Contentious council

-A A +A

Mayor bangs gavel, asks police to escort councilman out after he asks question

By Laura Hagan

Monday night’s meeting of the La Grange City Council ended quickly, after residents watched a council member attempt to ask a question and the mayor answered by banging her gavel and asking a police officer to escort him out.

Mayor Elsie Carter began the meeting with a statement about the nomination of Graham Whatley for the position of city attorney, an ongoing issue since she nominated Whatley to fill the position in September.

When Carter finished her statement, council member Jason Taylor attempted to ask a question, but Carter started banging the gavel and calling Taylor “out of order.” As Taylor told her he’d like to ask a question, Carter asked a police officer in attendance to escort him out of the courtroom.

Some in attendance at the meeting voiced concerns when Carter told Taylor to leave. Taylor left on his own, and said he plans to file an injunction against Whatley.

As he left, four other council members – Tad Humble, Deborah Pollard, Joe Davenport and Jean Knight followed.

When only Faith Brush and Wally Nay remained in the meeting – council member Lucy Ricketts was absent – the meeting lacked quorum, forcing Carter to adjourn.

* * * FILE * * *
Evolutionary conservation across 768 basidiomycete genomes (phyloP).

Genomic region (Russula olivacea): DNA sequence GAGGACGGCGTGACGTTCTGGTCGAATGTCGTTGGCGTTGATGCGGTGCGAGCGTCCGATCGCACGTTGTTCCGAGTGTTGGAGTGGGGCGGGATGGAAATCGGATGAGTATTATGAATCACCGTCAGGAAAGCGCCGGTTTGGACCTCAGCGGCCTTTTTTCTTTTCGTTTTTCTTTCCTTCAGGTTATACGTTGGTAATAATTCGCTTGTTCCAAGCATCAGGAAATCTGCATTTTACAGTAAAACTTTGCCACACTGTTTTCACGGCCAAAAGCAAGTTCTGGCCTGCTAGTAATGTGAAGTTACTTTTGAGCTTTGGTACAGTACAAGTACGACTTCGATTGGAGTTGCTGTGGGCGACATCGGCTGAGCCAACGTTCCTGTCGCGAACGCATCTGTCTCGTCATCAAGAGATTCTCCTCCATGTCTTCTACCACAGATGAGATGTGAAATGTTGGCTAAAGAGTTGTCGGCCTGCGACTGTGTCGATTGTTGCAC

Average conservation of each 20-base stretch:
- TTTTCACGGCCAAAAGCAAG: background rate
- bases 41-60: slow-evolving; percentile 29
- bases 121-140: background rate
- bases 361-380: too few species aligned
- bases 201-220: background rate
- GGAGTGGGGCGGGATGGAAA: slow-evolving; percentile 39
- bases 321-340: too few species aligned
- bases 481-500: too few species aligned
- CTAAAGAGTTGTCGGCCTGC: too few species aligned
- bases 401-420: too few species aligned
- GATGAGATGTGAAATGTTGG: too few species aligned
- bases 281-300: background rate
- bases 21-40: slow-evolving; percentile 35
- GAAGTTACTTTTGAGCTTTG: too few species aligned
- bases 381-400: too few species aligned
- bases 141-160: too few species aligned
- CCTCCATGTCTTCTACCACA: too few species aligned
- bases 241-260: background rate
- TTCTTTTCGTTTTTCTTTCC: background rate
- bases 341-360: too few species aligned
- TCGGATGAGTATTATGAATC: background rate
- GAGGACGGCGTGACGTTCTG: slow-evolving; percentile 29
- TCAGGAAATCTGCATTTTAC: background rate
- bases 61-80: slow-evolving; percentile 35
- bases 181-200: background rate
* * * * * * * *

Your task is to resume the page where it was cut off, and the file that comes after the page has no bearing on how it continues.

Several residents attended Monday night’s meeting – many to take part in a public hearing for a proposed zoning revision. The council discussed no other old or new business before the meeting adjourned.

Carter nominated Whatley to fill the vacant city attorney seat Sept. 2. Whatley’s approval came with a stipulation by the council that he separate himself from a case against the Oldham County PVA.

Though Whatley sat with the council at the beginning of the Oct. 6 council meeting, He still hadn’t separated himself from the suit, and council members asked him to step down for that reason.

Carter said the actions of the council Oct. 6 violated ordinances concerning powers of the mayor. She said council members don’t have the power to reject the nomination.

Effective Monday, Whatley is no longer involved in the PVA lawsuit, Carter said, and she received a signed order documenting that fact. She said Whatley has been sworn and has the power to act as city attorney.

On Oct. 22, Whatley wrote a letter to a resident concerning city business on letterhead listing him as city attorney (appointed).

Carter said Monday only the mayor has the power to remove officers – such as Whatley – and said the position is supported by an attorney general’s opinion.

After the meeting, Carter said she has no comment about the situation, but did say the council doesn’t have the right to rescind a decision after an official is approved.

Taylor said he is shocked at what happened during the meeting and plans to file an injunction against Whatley to prevent him from handling city business.

He cited a Kentucky Revised Statute that said the city attorney has to have city council’s approval.

Since the council rejected the approval last month, he said Whatley would have just needed to be re-nominated at Monday’s meeting — since he has removed himself from the lawsuit — and the council could have voted whether or not to approve him for the position.

E-mail us about this story at: lhagan@oldhamera.com.